The Amazon author bio made me chuckle, too:

J.R. Ward is the number one New York Times bestselling author of the Black Dagger Brotherhood series of vampire books...A graduate of Smith College, she was a double major in History and Art History with a medieval concentration in both...Prior to becoming a full time writer, she was a corporate attorney, serving for many years as the Chief of Staff of one of Harvard Medical Schools premier teaching sites.

I'm looking forward to meeting such characters as Yllumynator, Zherph, Jhuriste, Erizza and Phyduciary as the series wears on.
posted by snuffleupagus at 2:47 PM on September 5, 2012


New York City is worth it, bedbugs and all.

There's plenty of intolerable things in life elsewhere that cannot be eradicated with a few months determination. :) Even if those few months are harsh and may be repeated a number of times. There are things in life, such as a bedbug infestation, that are workable, even if stressful.

One really difficult problem is that it is very hard for most educated, normally sensitive, often really good people to put their mind fully into dealing with the problem practically, methodically, thoroughly, patiently. They just want it to be gone. They don't want to think about it, it's too repulsive. It makes otherwise rational people get fuzzy headed. They don't want to be thorough. So they do a sloppy job and sure enough, the critters come back. It's so hard for many people to go through their entire possessions as well, bagging everything, spraying everything methodically with pesticide, living in and out of industrial, transparent trash bags for months on end.

Then there is the problem of the neighbors who do not work together as a team. So the pestilence moves around the building. This bedbug infestation problem requires neighbors be a team because a single critter just moseys down the hall to the next apartment, floor to floor, one critter makes 350 baby bedbugs in a month. Kaboom. No neighborly collaboration, no spraying of public hallways, the problem doesn't end. Then the neighbors need to be vigilant, over years. Vigilant when they take a plane, when they go to the movies, spend a night in a hotel, when they have guests over, when they take train rides with upholstered seats, if they buy anything second-hand, spending time in office buildings, department stores.

A former co-worker went to France with his wife for a holiday. The city of Nice. The Riviera. Fancy hotel. He came back *covered* in bites and had no idea what they were. He thought he and his wife picked up some sort of a disease from the sheets. I had to educate him what to do. Bedbugs are not a NYC problem. They are global now.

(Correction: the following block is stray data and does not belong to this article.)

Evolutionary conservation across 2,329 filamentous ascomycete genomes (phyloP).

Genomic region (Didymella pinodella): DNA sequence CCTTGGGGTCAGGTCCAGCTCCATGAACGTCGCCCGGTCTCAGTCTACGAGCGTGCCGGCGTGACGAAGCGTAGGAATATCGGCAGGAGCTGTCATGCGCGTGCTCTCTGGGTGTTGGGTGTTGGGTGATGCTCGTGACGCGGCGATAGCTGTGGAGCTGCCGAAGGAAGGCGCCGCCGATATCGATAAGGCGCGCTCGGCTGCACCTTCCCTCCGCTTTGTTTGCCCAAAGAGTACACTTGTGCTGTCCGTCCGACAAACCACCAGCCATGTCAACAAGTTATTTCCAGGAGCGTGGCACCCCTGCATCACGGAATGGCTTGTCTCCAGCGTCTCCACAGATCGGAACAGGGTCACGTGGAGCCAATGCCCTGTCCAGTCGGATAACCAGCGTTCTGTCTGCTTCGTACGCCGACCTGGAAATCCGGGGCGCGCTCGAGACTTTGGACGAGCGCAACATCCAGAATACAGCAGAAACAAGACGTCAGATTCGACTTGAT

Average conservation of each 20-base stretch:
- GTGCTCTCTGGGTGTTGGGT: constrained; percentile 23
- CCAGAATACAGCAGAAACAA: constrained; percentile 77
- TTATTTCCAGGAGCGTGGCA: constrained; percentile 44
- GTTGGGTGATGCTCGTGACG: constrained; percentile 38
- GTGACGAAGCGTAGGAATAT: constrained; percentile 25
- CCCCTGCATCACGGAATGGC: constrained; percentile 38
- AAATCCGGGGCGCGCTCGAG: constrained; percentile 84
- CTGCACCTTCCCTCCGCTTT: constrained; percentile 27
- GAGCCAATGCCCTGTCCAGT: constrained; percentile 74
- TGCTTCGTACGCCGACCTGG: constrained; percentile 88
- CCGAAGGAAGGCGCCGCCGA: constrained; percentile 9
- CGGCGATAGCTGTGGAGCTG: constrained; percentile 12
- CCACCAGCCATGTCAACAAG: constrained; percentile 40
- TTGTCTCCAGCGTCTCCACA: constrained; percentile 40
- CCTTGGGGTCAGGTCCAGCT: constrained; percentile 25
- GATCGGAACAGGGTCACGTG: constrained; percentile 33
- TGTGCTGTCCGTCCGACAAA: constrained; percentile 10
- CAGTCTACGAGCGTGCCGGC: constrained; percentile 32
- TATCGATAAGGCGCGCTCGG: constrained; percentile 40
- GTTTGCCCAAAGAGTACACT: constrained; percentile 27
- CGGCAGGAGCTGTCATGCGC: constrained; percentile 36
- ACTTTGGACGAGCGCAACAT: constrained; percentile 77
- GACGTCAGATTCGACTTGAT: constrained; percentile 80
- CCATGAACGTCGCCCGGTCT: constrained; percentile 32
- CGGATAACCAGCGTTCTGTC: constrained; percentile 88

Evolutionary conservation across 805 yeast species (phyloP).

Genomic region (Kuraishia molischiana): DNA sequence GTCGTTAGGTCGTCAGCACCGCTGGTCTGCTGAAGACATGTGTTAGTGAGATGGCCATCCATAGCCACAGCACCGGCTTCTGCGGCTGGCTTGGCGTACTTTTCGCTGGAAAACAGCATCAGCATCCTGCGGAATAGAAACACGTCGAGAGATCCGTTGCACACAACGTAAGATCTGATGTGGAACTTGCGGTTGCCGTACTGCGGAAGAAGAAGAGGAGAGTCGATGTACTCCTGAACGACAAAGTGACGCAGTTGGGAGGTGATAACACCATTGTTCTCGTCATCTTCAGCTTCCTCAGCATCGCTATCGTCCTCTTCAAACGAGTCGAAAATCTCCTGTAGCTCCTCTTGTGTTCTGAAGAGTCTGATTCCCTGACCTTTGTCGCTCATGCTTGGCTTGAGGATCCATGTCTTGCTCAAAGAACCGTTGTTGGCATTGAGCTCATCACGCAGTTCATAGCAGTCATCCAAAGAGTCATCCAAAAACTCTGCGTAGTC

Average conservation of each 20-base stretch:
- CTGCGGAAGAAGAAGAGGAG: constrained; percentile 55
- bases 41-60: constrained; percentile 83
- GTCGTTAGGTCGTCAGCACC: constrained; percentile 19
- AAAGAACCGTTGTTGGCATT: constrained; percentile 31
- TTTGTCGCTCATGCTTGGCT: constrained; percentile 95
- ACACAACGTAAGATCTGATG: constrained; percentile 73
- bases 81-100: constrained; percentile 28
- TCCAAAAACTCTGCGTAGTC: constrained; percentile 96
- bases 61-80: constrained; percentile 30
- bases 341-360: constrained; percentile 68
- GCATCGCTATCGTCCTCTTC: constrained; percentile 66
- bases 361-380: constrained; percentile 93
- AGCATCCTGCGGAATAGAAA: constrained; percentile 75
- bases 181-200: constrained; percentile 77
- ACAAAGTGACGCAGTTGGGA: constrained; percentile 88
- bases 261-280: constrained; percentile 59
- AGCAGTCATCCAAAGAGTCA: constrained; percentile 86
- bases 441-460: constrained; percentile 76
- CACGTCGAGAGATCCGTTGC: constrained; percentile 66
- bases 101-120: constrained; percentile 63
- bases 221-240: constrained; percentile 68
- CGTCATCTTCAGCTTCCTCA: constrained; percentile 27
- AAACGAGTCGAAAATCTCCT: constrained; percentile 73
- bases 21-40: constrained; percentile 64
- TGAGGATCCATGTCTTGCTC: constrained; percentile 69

RolandOfEld, diatomaceous earth should not be breathed. Putting it into carpet seems unsafe to me because every footfall would cause the stuff to rise up in little invisible poofs, into the air. And if the vacuum cleaner is not sealed the stuff then becomes airborne during a vacuuming and breathed. I would not put the stuff into the carpet, ever, but that's just my point of view.

Great tips in this thread. Love Malor's use of deodorant for bites. Bedbug bites, in my experience of them, itch for many months.

Am sorely tempted to save up to buy the foldable, easy to store, ZappBug oven thing that calamari kid linked. Or possibly share the expense-use of the gizmo with neighbors. It's about $400 bucks, shipping included. That's about 1/3 the price of what I lost in just a single infestation, in throwing away the mattress, sheets, pillows, comforters, books near the bed, any furniture with upholstery...not to mention the sheets permanently marked with bedbug feces, the bed frame needing to be repainted, the endless bottles of Pronto, rubber gloves, dust masks, brooms, mops, bounty towels, rubbing alcohol, plastic bags, laundry and dry cleaning bills.

Seconding gueneverey's thoughts about the landlords using ineffective poison control. Having been in the 1990's a super of two Hell's Kitchen tenement buildings (one in which I've lived the last almost 26 years) I've observed the astounding stinginess of even decent landlords when it comes to spending money on a chronic problem in the building, whatever it may be. Landlords, in my experience of about a dozen of them in this same building, wait for the problem to become catastrophic and very expensive, rather than do preventive maintenance or, omg, actually research how best to economically and effectively handle a problem.